Sometime around the start of this period I had lunch with an old friend who’d done some time as a publishing executive. I told him that I was beginning to kick around the idea of self-publishing. His advice was short and sweet. “Don’t,” he said. “It’s all the stuff you hate: Marketing, self-promotion, asking people for favors.” This was enough to discourage me for a while. A couple of months back we had lunch again and I told him, again, that I was giving the idea some thought. He asked me what I hoped to accomplish. My thinking had clarified some since our last lunch, and I was honest with him: I told him that I still wanted to attract the attention of a traditional publisher (the Grail of self-published novelists) and/or the movie business. This time, maybe sensing that he could no longer talk me out of it, his advice was a little more expansive. “Okay,” he said. “First, forget everything you know about traditional media; all your experience is worthless. Take all that time you spend screwing around on Twitter and put it into marketing your book. And, at least in the beginning, sell it as cheap as you can. In fact, you know what? Give it away.”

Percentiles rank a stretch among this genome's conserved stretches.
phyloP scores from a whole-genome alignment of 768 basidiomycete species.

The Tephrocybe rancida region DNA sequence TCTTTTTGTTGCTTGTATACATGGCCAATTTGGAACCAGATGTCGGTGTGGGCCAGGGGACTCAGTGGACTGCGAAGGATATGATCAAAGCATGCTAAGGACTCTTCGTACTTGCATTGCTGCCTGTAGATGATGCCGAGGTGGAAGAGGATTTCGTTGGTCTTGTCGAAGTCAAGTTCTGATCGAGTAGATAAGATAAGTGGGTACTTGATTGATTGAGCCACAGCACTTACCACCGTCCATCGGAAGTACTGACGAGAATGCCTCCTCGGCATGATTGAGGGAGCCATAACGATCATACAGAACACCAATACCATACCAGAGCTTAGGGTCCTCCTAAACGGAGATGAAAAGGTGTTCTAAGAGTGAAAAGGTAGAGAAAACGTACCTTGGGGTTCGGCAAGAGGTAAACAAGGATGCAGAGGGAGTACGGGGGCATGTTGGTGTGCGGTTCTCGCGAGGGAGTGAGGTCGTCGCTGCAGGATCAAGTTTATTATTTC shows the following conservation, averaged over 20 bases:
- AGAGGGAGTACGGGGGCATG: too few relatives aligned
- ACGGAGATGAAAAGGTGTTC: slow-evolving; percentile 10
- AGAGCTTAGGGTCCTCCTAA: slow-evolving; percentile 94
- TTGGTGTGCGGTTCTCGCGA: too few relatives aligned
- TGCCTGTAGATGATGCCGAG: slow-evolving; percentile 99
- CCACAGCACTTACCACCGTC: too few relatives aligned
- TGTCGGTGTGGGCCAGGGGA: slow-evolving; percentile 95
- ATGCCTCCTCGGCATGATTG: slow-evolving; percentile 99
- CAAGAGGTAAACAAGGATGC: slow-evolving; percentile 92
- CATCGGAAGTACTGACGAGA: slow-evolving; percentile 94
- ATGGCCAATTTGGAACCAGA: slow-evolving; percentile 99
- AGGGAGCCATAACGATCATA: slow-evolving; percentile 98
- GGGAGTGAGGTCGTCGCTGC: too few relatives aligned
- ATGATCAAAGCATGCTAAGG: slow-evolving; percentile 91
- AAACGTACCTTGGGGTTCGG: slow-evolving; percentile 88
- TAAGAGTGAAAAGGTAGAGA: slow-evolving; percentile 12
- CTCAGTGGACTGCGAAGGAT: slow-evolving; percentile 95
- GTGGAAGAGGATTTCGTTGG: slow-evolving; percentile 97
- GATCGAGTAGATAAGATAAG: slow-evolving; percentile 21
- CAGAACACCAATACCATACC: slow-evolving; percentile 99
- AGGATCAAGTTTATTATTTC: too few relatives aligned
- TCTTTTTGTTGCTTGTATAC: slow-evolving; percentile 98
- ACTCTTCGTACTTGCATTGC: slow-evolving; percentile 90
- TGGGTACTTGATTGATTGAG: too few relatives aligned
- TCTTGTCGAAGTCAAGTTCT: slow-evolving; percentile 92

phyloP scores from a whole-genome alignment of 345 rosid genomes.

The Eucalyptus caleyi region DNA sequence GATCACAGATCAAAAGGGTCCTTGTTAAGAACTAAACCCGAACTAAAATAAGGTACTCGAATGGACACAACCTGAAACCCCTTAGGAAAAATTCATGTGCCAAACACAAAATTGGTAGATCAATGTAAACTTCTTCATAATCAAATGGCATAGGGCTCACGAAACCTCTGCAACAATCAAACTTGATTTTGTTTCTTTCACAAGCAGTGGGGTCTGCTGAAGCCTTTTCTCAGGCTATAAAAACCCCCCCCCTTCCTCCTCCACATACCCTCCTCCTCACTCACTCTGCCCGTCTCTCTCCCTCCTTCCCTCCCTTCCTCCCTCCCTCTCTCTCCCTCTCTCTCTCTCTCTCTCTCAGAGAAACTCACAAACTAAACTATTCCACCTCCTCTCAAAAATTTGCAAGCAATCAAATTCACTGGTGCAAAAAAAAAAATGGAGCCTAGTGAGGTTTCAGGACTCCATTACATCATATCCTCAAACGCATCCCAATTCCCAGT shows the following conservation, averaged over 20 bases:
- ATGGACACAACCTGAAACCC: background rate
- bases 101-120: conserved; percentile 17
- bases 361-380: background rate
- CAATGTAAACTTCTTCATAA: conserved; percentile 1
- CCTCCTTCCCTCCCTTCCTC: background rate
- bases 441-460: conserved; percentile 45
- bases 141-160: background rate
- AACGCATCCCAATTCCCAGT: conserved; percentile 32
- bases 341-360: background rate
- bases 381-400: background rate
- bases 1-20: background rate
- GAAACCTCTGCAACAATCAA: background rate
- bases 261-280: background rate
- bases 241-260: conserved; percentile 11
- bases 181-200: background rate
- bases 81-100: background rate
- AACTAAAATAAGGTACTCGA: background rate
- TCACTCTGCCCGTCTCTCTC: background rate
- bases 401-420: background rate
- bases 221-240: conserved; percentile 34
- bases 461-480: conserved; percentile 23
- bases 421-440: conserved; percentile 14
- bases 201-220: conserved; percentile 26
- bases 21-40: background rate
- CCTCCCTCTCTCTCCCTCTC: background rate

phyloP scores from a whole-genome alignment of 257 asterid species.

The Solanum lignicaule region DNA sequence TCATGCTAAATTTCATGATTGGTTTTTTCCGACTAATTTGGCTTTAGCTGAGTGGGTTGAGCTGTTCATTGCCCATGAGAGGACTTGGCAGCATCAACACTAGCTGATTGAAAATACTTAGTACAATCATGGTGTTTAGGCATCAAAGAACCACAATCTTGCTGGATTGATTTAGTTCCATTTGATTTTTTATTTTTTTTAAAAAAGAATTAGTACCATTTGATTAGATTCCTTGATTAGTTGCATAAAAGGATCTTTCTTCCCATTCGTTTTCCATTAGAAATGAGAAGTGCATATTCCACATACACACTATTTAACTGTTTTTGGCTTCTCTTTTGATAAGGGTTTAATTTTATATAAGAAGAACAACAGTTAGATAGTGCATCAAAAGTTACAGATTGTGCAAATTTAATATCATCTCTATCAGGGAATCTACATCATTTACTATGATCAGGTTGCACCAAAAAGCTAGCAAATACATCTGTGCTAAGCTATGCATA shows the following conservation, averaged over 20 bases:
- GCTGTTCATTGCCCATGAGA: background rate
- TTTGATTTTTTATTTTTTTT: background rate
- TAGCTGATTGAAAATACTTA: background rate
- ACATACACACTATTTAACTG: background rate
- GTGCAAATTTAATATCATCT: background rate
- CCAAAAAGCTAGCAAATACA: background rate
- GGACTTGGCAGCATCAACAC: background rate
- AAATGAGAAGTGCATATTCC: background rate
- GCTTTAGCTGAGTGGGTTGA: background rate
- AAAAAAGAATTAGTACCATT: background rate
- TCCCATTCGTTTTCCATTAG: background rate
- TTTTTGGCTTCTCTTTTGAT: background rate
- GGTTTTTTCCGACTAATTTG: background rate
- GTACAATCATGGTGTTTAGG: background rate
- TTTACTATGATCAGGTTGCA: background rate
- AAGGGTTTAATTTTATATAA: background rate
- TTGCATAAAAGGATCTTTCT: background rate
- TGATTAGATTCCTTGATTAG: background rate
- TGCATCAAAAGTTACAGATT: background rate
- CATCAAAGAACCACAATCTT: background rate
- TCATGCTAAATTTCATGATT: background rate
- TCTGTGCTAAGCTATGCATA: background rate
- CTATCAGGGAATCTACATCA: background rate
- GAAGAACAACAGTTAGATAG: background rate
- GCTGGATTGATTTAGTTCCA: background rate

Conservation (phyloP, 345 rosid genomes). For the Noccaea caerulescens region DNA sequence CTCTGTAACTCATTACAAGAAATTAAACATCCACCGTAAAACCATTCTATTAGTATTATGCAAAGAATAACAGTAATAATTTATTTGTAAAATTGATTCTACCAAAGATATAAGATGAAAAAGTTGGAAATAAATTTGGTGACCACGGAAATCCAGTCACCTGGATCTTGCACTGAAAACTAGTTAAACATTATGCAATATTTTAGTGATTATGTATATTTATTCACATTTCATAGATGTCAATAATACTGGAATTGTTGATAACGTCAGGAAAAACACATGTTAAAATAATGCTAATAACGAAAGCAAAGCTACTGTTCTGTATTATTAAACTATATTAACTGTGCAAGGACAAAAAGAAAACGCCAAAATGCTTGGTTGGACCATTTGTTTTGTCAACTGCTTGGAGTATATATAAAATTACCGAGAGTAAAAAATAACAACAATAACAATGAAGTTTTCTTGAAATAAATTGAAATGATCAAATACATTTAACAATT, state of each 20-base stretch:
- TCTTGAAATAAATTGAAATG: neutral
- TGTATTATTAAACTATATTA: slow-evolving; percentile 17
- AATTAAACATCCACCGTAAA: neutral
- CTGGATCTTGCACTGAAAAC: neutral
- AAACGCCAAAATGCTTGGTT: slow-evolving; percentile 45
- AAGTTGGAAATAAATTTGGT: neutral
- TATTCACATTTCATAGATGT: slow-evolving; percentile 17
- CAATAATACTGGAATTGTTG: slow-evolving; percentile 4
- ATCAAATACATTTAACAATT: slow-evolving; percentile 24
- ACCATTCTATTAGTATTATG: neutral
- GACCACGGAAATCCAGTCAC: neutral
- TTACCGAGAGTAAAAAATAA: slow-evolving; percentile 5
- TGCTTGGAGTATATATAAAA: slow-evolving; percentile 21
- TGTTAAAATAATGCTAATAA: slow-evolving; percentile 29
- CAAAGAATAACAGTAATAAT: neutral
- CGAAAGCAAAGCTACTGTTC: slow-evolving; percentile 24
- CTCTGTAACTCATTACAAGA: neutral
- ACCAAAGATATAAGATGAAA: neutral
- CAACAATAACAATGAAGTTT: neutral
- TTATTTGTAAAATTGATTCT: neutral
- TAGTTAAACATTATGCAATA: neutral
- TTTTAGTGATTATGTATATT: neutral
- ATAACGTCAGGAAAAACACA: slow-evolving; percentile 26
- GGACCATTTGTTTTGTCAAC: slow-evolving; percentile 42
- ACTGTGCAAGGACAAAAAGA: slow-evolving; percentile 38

The publication of Walter Isaacson’s highly-anticipated, authorized bio of Steve Jobs, formerly titled iSteve (like iWoz?) and now titled, er, Steve Jobs, has been moved up to October 24 and Sony Pictures is reportedly buying the movie rights.
Computer scientist Dennis Ritchie is reported to have died at his home this past weekend, after a long battle against an unspecified illness. No further details are available at the time of this blog post.
He was the designer and original developer of the C programming language, and a central figure in the development of Unix. He spent much of his career at Bell Labs. He was awarded the Turing Award in 1983, and the National Medal of Technology in 1999.
“Ritchie’s influence rivals Jobs’s; it’s just less visible,” James Grimmelman observed on Twitter. “His pointer has been cast to void *; his process has terminated with exit code 0.”